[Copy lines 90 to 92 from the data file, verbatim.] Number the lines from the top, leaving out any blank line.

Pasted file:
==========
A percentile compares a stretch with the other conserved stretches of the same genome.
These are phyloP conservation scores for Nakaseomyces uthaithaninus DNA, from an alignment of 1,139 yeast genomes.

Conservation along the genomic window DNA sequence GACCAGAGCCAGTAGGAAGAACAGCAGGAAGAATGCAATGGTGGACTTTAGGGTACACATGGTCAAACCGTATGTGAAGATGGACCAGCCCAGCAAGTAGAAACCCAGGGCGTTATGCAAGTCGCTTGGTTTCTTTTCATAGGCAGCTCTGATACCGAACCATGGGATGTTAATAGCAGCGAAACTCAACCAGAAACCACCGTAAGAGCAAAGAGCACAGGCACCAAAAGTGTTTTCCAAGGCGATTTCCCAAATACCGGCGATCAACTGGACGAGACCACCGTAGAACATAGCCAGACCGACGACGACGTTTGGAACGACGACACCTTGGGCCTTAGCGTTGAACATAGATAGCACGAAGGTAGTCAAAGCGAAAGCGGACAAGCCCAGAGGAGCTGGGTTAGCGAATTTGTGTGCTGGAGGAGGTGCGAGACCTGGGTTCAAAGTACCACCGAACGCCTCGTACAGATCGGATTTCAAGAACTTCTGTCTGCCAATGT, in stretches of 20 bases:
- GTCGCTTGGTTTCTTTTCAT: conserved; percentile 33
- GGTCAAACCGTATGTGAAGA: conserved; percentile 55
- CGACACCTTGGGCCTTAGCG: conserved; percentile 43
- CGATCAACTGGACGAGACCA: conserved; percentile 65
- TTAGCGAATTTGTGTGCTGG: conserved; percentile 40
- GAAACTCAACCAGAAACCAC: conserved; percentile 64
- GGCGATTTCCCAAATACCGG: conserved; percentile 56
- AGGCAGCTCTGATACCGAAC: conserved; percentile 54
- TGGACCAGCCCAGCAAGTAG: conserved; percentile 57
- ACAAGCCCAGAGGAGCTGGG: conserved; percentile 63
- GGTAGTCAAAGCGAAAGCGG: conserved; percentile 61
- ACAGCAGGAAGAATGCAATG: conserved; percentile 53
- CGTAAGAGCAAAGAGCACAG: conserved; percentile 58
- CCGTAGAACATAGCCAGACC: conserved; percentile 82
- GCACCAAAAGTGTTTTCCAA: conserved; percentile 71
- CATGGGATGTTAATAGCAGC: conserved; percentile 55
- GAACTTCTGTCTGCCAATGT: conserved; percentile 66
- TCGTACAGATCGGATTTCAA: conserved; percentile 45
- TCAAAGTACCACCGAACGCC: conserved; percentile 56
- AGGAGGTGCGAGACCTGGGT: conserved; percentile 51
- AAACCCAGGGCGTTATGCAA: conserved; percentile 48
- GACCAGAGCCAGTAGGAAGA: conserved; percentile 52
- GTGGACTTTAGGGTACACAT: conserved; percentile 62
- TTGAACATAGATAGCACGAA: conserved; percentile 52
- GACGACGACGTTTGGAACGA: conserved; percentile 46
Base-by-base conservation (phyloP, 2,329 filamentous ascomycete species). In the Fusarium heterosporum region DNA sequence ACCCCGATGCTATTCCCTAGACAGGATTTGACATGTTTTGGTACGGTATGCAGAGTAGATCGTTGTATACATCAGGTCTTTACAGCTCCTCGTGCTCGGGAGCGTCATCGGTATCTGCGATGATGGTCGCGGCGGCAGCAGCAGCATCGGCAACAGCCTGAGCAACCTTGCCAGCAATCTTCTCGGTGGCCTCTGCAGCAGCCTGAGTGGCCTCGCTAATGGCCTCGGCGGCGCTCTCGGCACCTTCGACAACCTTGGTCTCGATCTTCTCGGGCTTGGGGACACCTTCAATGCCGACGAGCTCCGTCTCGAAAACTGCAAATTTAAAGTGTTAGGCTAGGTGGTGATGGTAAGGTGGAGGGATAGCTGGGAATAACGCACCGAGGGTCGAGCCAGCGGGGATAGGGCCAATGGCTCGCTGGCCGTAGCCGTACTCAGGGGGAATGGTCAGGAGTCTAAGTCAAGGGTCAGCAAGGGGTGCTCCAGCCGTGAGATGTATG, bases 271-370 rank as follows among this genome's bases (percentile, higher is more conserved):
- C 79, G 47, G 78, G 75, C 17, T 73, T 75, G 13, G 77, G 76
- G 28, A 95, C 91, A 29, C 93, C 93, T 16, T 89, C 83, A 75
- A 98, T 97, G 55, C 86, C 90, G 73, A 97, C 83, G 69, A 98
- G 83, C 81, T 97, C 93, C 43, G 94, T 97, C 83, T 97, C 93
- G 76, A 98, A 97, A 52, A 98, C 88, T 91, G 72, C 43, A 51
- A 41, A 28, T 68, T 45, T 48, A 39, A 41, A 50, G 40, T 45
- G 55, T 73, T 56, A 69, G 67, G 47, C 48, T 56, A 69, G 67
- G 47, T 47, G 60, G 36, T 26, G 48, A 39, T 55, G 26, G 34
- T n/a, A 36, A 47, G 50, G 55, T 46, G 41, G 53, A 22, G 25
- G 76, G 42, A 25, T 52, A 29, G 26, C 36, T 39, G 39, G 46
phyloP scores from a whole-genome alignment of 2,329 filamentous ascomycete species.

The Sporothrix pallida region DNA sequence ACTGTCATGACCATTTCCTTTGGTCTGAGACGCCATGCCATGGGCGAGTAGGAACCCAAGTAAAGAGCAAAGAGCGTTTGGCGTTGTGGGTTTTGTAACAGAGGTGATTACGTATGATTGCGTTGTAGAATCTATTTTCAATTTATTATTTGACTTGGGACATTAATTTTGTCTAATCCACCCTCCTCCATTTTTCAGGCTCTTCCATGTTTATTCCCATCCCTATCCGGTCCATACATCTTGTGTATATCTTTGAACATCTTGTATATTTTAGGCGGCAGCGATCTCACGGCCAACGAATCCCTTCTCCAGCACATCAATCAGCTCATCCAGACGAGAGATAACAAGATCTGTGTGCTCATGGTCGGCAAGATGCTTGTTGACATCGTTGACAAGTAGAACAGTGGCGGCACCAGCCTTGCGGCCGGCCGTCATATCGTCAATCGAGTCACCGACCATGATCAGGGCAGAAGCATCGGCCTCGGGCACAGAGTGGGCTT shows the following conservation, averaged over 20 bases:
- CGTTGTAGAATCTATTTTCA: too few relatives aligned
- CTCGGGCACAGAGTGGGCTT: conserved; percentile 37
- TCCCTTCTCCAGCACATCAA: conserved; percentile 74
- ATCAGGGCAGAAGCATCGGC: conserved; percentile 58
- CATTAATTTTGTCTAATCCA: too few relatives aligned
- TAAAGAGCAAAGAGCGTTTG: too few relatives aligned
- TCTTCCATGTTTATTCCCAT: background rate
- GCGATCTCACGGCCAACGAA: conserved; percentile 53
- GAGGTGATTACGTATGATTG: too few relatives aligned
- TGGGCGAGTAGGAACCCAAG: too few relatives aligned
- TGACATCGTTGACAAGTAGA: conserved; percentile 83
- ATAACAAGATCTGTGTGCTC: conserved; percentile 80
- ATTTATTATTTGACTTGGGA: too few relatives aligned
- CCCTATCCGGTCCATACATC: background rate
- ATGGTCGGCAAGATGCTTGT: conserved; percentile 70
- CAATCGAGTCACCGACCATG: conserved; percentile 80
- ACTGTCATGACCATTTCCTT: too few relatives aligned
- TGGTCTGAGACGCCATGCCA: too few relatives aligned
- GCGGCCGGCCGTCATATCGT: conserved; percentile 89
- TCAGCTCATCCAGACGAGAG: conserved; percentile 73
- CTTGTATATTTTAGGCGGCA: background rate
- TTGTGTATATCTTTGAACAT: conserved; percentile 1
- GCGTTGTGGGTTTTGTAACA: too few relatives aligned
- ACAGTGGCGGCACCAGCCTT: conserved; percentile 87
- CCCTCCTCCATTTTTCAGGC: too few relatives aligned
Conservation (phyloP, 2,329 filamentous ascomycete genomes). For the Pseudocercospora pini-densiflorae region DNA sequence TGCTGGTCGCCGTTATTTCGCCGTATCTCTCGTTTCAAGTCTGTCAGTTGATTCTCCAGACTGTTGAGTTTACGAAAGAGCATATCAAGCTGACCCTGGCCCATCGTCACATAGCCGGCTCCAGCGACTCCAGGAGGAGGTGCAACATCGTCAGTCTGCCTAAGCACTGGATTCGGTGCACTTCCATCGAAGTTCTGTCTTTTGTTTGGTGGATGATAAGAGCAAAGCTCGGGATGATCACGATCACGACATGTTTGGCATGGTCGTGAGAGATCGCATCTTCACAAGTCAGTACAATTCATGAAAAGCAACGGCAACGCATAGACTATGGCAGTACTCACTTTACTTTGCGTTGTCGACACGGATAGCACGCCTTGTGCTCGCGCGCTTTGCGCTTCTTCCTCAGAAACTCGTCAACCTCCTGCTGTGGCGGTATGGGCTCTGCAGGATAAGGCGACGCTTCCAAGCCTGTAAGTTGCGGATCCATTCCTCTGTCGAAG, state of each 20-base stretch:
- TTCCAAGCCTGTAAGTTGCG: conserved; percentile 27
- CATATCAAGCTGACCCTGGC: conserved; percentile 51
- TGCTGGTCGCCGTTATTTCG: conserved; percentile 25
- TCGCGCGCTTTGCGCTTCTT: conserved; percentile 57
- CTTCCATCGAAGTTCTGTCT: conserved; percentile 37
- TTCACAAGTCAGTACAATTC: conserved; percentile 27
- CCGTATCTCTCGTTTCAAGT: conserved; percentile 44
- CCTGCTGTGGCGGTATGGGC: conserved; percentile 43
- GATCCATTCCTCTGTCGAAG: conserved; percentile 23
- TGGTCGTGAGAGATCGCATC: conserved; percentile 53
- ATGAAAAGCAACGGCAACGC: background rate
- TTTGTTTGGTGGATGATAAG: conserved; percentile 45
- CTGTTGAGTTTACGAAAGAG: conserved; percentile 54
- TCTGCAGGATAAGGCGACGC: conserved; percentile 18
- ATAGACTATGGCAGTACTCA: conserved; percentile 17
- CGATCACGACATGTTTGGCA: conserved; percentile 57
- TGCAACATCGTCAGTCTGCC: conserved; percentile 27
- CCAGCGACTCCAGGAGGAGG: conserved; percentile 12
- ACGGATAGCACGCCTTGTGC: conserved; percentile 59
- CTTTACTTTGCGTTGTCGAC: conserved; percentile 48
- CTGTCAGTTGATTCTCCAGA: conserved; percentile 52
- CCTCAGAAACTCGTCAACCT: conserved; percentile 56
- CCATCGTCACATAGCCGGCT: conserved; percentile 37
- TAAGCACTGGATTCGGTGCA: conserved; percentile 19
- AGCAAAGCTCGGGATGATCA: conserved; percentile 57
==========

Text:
- CCATCGTCACATAGCCGGCT: conserved; percentile 37
- TAAGCACTGGATTCGGTGCA: conserved; percentile 19
- AGCAAAGCTCGGGATGATCA: conserved; percentile 57